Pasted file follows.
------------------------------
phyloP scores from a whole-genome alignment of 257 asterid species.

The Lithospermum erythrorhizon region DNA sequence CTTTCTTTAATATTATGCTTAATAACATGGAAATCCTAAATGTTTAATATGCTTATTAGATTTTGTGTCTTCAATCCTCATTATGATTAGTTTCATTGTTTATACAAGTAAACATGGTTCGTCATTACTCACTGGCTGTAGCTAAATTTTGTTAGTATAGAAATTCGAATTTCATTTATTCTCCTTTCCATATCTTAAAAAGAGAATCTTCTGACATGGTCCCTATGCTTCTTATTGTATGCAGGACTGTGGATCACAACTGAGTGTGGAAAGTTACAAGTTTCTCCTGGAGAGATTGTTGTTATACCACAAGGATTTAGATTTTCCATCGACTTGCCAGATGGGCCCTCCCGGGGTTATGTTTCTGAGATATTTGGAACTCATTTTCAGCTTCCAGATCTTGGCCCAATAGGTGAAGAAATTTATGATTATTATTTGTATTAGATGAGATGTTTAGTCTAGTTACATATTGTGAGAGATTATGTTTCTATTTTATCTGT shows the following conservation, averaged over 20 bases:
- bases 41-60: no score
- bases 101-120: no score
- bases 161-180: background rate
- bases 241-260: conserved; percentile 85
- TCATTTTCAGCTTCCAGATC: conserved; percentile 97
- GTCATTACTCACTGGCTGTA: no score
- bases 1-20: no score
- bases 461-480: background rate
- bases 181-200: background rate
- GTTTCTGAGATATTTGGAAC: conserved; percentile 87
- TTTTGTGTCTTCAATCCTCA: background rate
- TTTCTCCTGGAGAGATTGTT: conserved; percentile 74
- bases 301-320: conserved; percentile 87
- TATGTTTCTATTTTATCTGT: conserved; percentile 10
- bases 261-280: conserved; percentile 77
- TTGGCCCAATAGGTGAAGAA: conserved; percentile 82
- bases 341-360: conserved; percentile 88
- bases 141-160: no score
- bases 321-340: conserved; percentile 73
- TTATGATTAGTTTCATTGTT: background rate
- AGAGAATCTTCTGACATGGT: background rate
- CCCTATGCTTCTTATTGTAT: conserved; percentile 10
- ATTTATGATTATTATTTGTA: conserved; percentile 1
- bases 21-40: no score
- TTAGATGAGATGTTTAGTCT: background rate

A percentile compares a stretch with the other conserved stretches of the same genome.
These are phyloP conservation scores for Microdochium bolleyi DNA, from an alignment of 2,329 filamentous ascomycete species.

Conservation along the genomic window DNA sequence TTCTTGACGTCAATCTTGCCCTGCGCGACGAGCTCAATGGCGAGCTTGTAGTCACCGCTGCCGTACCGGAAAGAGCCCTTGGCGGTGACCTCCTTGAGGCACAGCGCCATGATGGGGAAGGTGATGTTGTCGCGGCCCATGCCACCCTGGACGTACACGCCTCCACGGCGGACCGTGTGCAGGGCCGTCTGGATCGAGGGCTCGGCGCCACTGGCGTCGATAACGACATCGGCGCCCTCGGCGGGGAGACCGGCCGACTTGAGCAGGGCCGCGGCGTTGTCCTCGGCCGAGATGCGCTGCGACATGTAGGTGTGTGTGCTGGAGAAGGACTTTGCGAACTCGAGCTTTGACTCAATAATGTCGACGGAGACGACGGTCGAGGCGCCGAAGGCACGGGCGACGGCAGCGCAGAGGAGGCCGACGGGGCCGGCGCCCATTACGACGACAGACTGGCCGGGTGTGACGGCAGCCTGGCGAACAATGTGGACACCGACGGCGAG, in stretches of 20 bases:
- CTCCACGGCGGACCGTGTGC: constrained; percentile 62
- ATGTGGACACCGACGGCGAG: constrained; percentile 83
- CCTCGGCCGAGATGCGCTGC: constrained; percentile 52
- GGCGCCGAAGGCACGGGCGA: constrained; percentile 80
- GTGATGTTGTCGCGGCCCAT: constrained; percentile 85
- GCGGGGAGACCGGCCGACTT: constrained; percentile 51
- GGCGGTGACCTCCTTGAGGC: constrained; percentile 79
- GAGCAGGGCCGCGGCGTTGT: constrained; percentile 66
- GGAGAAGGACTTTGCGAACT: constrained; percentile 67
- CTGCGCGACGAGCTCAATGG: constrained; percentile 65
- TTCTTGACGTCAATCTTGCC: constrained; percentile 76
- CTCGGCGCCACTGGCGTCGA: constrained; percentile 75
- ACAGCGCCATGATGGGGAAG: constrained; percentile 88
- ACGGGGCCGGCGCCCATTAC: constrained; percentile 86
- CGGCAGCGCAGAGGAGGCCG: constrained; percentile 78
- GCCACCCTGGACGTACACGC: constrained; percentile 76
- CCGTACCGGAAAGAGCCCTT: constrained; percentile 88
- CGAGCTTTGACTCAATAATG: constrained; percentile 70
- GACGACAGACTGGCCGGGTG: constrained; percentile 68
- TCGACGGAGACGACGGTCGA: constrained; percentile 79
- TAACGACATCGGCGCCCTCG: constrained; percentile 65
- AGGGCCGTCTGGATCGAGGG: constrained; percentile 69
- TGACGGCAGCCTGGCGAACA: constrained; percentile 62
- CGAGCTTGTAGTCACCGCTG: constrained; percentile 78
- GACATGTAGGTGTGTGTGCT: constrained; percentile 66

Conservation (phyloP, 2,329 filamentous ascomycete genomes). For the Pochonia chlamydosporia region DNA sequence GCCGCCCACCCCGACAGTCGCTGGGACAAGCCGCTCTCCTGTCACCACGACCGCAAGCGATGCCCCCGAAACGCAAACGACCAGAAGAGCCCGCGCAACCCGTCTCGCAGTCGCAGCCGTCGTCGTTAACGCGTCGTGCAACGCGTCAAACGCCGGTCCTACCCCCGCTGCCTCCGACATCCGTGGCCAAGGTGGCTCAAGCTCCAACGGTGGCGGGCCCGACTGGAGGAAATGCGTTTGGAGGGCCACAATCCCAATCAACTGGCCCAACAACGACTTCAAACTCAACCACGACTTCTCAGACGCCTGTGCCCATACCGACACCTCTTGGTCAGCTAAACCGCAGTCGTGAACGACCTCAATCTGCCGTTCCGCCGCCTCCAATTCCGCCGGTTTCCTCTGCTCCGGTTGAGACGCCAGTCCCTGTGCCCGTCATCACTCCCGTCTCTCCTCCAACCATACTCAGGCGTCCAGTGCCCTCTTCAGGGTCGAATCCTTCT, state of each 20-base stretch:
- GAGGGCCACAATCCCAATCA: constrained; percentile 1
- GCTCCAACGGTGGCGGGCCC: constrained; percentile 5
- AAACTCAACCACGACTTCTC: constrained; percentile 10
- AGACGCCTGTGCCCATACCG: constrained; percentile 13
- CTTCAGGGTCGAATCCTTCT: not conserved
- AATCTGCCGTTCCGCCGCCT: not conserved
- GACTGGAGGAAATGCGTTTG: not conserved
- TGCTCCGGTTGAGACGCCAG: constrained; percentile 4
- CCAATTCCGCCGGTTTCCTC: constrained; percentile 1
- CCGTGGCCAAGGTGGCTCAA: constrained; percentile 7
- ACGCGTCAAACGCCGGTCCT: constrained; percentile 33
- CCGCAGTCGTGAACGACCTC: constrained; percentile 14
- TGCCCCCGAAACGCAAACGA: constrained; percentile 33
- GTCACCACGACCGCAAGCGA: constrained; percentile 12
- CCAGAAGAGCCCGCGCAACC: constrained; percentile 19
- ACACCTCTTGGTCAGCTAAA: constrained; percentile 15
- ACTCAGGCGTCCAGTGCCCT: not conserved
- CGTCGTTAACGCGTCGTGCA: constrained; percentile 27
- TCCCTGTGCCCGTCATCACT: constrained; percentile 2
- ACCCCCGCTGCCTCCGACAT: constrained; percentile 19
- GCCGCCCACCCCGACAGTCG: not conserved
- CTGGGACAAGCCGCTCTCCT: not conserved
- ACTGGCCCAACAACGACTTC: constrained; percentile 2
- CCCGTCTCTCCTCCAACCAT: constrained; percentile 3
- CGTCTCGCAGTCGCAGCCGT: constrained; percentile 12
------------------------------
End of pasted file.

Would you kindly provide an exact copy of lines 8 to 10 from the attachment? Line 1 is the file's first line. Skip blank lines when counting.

- GTCATTACTCACTGGCTGTA: no score
- bases 1-20: no score
- bases 461-480: background rate